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Is God the Father more divine than Jesus?

The second question in our theological survey proved to be confusing to some of our Church family. Surprisingly, more than 25% of those that responded stated God the Father is more divine than Jesus. Now, I certainly do not believe they doubt the deity of Jesus Christ. Rather, I tend to think there are certain complicated truths of Scripture and the Godhead that confuse many believers. For example…

  • The biblical names of “God the Father” and “God the Son” often cause people to think in terms of a Patriarchal structure.

By that I mean they view the position of father as being of more significance than the position of son. Thus, in their minds, God the Father is of more importance and carries more authority than God the Son. Without intending to do so, they minimize the deity of Jesus.

  • The declarations of Jesus tend to indicate that He was subservient to the Father.

Verses such as John 10:29; John 14:28 and Philippians 2:6 seem to indicate that Jesus is inferior to the Father.   After all He does say, “My Father is greater than I.” Is Jesus indicating that the Father is greater than Him?   Is there a scale of divinity that makes one Member of the Godhead more divine than the others?

The question is not whether Jesus is God. Almost everyone would agree with His divinity. Rather, the point of debate is whether or not He is as much God as the Father.   Here are a few thoughts…

1. Jesus as the Son did not make Him less God

Throughout the New Testament, Jesus is repeatedly described as the Son of God…

John 3:16 – For God so loved the world that He gave His only begotten Son…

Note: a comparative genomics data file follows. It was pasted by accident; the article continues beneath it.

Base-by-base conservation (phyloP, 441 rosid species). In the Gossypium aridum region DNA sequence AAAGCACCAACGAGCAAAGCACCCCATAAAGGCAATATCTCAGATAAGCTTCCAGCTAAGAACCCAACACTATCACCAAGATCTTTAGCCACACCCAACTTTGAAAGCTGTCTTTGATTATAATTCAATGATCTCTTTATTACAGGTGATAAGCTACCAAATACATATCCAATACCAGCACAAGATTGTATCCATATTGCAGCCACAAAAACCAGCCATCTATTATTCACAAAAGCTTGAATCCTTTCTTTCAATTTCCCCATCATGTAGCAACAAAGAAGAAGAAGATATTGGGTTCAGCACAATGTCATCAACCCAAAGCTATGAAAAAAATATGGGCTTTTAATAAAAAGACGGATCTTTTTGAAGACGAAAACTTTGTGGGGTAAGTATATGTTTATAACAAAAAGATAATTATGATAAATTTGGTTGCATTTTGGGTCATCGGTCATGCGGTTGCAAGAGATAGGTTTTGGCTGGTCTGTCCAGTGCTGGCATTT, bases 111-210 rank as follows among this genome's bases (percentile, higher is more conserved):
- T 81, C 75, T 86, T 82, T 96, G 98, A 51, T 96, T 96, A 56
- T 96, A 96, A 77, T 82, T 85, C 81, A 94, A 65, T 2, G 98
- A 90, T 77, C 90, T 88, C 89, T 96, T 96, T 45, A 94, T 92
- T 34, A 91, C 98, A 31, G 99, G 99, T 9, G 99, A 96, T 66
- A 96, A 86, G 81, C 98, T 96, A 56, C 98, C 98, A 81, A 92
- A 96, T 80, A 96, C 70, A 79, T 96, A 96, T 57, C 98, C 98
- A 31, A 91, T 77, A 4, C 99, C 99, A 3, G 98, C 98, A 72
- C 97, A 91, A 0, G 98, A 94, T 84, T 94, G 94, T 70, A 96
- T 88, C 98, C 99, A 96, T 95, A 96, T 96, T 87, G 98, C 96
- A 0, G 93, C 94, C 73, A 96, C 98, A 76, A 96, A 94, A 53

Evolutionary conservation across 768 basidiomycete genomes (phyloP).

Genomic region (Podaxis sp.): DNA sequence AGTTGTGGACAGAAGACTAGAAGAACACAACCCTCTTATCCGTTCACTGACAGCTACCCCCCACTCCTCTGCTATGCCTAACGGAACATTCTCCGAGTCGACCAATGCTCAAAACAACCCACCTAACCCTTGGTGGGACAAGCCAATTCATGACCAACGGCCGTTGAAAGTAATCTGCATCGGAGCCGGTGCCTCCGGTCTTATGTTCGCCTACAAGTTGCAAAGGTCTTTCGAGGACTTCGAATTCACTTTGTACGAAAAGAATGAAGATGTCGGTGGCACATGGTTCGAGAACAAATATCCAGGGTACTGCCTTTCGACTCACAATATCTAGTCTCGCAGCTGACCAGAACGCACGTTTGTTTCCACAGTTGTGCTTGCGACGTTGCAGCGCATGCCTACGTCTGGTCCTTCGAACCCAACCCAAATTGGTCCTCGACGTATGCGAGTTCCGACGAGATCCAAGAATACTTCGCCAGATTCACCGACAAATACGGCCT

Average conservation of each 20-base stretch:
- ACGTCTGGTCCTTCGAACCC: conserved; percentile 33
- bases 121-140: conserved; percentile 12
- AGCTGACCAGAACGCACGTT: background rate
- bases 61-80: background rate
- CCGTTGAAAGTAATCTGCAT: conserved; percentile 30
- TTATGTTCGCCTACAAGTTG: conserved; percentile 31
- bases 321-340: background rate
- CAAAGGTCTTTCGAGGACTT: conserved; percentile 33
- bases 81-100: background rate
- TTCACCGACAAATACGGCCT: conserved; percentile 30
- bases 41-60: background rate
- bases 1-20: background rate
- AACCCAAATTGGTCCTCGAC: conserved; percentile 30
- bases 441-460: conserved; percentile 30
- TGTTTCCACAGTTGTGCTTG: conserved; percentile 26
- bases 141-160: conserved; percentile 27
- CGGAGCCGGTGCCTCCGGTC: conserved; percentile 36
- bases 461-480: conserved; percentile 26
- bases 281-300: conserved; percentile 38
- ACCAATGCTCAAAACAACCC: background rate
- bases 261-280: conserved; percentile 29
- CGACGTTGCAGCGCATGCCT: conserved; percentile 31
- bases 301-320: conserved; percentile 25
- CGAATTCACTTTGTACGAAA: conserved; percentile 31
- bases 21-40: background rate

John 17:1 – When Jesus had spoken these words, he lifted up his eyes to heaven, and said, “Father, the hour has come; glorify your Son that the Son may glorify you,

John 20:31 – But these are written so that you may believe that Jesus is the Christ, the Son of God, and that by believing you may have life in his name.

Let us not confuse the Trinitarian relationship with our human relationships. The designations of the Father and the Son and the Holy Spirit are not hierarchal like our family structures. Since they both existed from eternity past, the Father is not older or more experienced than the Son. He never had to train, correct, discipline, counsel or guide Him. Those familial designations simply help us to understand the complexity of the divine relationship.

2. Jesus’ incarnation did not make Him less God

Many would use the previously mentioned verses to prove that when Jesus became man, He somehow became less God.   In other words, His humanity negatively affected His divinity. Yet, we would argue that Jesus never lost any of His divine essence.   While on earth He was still 100% God.

John 10:30 – I am the Father are one.

Colossians 2:9 – For in Him the whole fullness of deity dwells bodily.

3. Jesus’ earthly work did not make Him less God.

Often as Jesus carried out His earthly ministry, He described His functions and His role in a way that made Him sound subservient to the Father.

John 5:30 – I can do nothing on my own…

John 6:38 – For I have come down from heaven, not do to my own will but the will of Him who sent Me.

Luke 22:42 – Father, if you are willing, remove this cup from Me. Nevertheless, not my will, but yours be done.

Admittedly, those phrases make it sound as if Jesus was submissive to and was dependent upon a Higher Power. Is that true? A.W. Tozer in his book The Knowledge of the Holy explains how Jesus’ work on earth did not affect, in any way, His deity.

In His incarnation, the Son veiled His deity, but did not void it. The unity of the Godhead made it impossible that He should surrender anything of His deity. When He took upon Him the nature of man, He did not degrade Himself or become even for a time less than He had been before. God can never become less than Himself. For God to become anything that He has not been is unthinkable. (Knowledge of the Holy, p. 22).

To conclude, it is important for us to understand that Jesus is no less God than God the Father. His eternal Sonship does not minimize His deity; it strengthens it. In taking on human flesh, He never became “less God.” To the contrary, His incarnation, crucifixion and resurrection only served to confirm that He was very God in the flesh, the Eternal Son who humbled Himself so that we might become the sons of God.   As a result we echo the words of the Apostle Paul…

To the King of the ages, immortal, invisible, the only God, be honor and glory forever and ever. Amen.

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